Whether you are or are not a troll, that whole statement "I've found people who resort to this sort of attack aren't really good at making their argument themselves and tend to resort to personal attacks avoid points to make up for lack of ability." is in itself poor and immature.


1. Which one, bring it up
The one where I said that the ends justified the means.


2. If you feel your point is important and somebody misses it, then bring the damn thing up again, because it must make a difference. I might have missed it in the mass, or you posted just before i did, but regardless.
I'm not posting exclusively for your benefit. I'm posting to make my opinion heard. If no one responds to me, I'll assume they've nothing to discuss. To reiterate would basically mean I'd be insecure and require debate for no

3. If you don't press your point, expect it to not be missed. If it isn't countered, bring it up again, or if you care to much about your appearance, then drop it. If you want you point to make a difference, then press it so people have to counter it, if not, then leave it.
I seriously doubt my point will make a difference, regardless of whether or not it's argued over. If people want to talk about it, fine, if not, also fine. I'm not so arrogant as to suppose I'm entitled to a response.



1. Um, Rutee is a girl by the way

My apologies (to her). I meant to type "he or she" but neglected to do the latter.


2. Not a justification for a personal attack

Isn't it? It's the same thing as the sarcasm of which you're so fond; it has no place in a Socratic debate, but that, we're not having.


3. I don't care if you agree or not, the fact is i'm not a troll, and while i know this might be revolutionary, i honestly believe what i'm saying. I don't agree with you option. Amazing isn't it?
Okay. I believe you, actually. I possess various opinions, many of which I'll not voice by virtue of civility.

no because i only was sarcastic against the method, not against Rutee herself (who i have nothing against personally as it is, though this has happened before sadly)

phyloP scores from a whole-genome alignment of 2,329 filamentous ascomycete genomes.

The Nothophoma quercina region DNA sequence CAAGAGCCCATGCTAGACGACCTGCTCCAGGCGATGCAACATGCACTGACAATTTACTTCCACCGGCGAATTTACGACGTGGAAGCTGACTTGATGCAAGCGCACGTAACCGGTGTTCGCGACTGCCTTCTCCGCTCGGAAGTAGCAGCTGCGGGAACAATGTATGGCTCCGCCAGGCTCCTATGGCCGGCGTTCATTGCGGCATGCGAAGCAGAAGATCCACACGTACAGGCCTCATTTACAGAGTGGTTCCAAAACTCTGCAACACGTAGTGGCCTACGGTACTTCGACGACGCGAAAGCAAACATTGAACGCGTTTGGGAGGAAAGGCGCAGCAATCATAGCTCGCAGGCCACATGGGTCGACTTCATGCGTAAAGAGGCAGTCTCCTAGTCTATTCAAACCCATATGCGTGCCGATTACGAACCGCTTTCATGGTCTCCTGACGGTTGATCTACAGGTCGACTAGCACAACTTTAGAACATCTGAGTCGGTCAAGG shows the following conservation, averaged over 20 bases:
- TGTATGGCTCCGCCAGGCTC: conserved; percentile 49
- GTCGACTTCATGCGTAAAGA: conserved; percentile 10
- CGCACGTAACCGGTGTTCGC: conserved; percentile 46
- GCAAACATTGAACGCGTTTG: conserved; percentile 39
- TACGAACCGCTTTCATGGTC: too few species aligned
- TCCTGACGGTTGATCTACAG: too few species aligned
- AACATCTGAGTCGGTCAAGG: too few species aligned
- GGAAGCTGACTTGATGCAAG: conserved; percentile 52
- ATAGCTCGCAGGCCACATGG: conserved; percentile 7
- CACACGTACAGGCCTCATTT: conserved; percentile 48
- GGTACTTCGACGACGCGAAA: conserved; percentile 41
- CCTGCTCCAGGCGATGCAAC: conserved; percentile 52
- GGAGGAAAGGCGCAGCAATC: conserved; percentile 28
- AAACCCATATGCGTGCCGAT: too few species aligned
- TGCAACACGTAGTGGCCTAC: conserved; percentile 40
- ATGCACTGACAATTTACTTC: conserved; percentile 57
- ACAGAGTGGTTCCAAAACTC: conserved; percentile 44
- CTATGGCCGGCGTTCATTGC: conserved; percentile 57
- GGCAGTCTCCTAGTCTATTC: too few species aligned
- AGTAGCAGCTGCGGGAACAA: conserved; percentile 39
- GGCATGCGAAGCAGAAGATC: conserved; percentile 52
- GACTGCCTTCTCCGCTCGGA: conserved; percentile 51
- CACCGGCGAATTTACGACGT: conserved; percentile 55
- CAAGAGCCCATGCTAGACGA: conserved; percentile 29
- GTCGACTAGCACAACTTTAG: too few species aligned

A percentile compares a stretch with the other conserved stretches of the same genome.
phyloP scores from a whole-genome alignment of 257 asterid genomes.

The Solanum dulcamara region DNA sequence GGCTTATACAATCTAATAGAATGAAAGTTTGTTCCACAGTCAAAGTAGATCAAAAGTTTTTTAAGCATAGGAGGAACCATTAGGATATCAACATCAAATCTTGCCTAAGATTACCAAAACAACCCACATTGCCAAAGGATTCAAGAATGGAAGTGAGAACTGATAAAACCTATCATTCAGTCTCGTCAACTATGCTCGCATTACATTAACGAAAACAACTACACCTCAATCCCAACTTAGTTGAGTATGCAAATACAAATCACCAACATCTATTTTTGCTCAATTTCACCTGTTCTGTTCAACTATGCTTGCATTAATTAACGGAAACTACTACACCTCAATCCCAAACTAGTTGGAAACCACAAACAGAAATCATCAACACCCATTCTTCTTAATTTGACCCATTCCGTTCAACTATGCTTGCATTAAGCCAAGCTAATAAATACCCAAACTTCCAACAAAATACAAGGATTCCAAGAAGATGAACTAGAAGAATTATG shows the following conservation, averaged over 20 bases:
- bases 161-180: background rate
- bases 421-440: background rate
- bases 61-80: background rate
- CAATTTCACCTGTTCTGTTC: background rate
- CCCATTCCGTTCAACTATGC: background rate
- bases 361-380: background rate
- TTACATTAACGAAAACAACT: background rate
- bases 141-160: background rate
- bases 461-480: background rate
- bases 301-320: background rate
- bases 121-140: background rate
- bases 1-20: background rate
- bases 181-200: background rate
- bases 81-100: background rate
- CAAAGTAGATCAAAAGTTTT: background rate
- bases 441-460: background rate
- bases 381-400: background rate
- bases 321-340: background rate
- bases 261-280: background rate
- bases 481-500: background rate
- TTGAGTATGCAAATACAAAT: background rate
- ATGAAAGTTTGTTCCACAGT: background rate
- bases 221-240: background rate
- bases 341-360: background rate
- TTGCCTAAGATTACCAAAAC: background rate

Just because it's not ad hominem doesn't mean it's not immature.



No i responded to an ad hominem expressing my indignation

Which is exactly as (in)valid to a debate, from a purely logical perspective.


For the record, i've never claimed Setra's quote was ever really in context, i just find it amusing.

When a quote is excised from its original context and thus takes on a superficial and invalid meaning, it's known as "taking it out of context" and is generally frowned upon.


For the recored, generally i honestly do believe what i argue, other wise i wouldn't spend so much time counter posting people. Resorting to personal attacks is time wasting and rude, and derails a thread even further. If you dislike me, fine, ether back it up, or talk about it in a PM, but don't resort to this BS. And a trolls doesn't even makes sense because my points, regardless on weather or not you agree with them, are relevant and aren't made for the sole purpose of causing a conflict. They might be wrong (debatable) but they aren't trollish

Yes, I accept that your devotion to your standards are admirable, but the best way to deal with other people's immaturity is patience and refutation - responding with childish sarcasm generally just comes off as petulant, and just prolong pointless debates (like, in point of fact, this one).



On the subject, can we have more details about this situation from the OP, because now were butting our heads against each other. its up to who has the thickest skull
from
EE


In that context, it would be nigh-impossible to beat you. Haha, I'm just kidding. We're all friends, right?

EvilElitest
2008-01-15, 11:06 PM
EE, since you seem so fond of twisting words into new meanings, I am going to spell this out as clearly as I possibly can. I never once advocated trial by combat, nor tyranny.

However, the only way i see it a society can work based on that is by resorting to those means, see absolutist France, or McCarthy (most of the cold war for that matter). I'd say more but i'd be getting into real world politics


Neither benefit the group, but individuals who derive power through them. I do favor a strong republic or democratic form of government, as they generally serve the best interest of the public at large. Quite to the contrary, taking a large group of people and having them come to some consensus of what is and is not the greater good does not automatically fall into anarchy. Rome did it, America has it, the British have it, the French have it, and so on. In fact most of the major world democracies are just that: people agreeing on what they see as the greater good. Sure, they might disagree on particulars, but they can do so without resorting to "vigilantism, mob justice, and dictatorships."